The Wallace Collection

The Wallace Collection, A Family Collection, A National Museum, An International Treasure House
Powder-flask and primer
  • Powder-flask and primer
  • Unknown Artist / Maker
  • Germany
  • c. 1580
  • Bronze, gold, embossed, chiselled and gilded
  • Height: 20.9 cm
    Weight: 0.345 kg
  • A1293
  • European Armoury III
Images & Media
Further Reading
  • Powder-flask and primer, of gilt bronze shaped into the form of a stag's horn with two branches at the base, like A1292. The front decorated with numerous hunting scenes, hounds in pursuit of deer, bear, boar, etc., with a pond in the foreground, while a man is shooting at a swan and another is netting birds with a lantern; embossed, chiselled and gilt (the same subject is represented upon A1294, but with greater clearness): the back etched with arabesque ornament. Funnel with spring-cap; the cut-off is missing. Of the two branches at the base, one is capped with a sundial that contains the remains of the compass necessary for setting it (lid missing), the other with a short funnel with cut-off for priming: three rings for suspension (one broken).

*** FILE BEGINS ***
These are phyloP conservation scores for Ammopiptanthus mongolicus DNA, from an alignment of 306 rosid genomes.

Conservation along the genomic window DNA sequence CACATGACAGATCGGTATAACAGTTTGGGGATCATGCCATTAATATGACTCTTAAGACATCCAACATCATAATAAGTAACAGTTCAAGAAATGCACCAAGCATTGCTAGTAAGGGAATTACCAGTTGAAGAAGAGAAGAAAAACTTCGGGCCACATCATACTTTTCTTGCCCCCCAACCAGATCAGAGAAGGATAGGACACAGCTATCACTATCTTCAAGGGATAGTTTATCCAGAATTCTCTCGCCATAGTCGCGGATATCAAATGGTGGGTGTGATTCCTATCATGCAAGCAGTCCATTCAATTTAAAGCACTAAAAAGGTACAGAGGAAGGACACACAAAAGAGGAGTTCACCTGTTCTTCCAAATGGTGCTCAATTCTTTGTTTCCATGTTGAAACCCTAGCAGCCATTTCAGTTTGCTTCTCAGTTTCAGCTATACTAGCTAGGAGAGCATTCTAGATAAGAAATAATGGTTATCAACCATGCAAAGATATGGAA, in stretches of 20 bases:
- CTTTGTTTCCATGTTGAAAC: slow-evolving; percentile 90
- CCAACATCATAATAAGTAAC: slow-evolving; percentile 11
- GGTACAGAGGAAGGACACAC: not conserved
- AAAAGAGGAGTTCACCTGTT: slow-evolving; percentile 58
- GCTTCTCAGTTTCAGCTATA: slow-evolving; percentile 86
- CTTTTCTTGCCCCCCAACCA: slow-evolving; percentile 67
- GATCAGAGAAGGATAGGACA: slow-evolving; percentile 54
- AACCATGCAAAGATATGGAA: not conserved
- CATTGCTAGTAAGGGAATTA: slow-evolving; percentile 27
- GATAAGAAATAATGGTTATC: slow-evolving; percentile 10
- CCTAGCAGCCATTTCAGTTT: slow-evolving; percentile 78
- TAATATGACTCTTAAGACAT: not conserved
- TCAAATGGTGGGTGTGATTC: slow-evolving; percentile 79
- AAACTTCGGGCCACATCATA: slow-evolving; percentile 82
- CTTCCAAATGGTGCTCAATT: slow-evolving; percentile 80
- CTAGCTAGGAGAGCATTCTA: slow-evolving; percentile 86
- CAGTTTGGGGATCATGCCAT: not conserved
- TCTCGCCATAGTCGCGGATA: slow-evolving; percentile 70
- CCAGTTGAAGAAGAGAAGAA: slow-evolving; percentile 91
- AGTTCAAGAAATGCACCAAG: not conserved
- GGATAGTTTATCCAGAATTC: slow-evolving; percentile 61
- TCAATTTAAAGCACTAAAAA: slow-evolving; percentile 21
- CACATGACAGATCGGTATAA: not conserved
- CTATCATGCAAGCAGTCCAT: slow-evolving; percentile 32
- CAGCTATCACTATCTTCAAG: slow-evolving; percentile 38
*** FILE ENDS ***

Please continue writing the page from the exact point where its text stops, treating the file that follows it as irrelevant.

German (probably Augsburg), about 1580.

    Bronze flasks of this pattern are not uncommon (such as A1294). Others were in the collections of Basilewski, (Pillet & Delange, Paris, 26 April 1869, lot 96) sold for 215 fr. (marked catalogue in the Library of the Royal Armouries); the late Sir Archibald Lyle, Bt., and Mr. W. R. Hearst, and two were in the Leiden collection, sold Lempertz, Cologne, 1934 (lots 868, 888). Other examples were in the E. de Rozière sale (Pillet & Juste, Paris, 19-21 March 1860, lot 181, repr. in cat. in reverse), and in the Sammlung Lanna (sold Lepke, Berlin, 9-16 November 1909, lot 304, Pl. 22). Another is a similar flask is in the Victoria and Albert Museum (no. 2203-1855). Compare also Fischer sales: Zurich, 7-8 May 1935, lot 199, pl. 28 and Lucerne (v. Kaunitz), 1935, lot 154. Both of which bear the same hunting scene as A1293. C. Blair has suggested that the hunting scenes might derive from some printed source, such as the illustrations of one of the hunting books by Jost Amman of Nuremberg (Blair, 1974, p. 347). The whole group of similar flasks are discussed by C. Blair, 1974, under cat., no. 155, where he hesitates between Augsburg and Nuremberg as their source.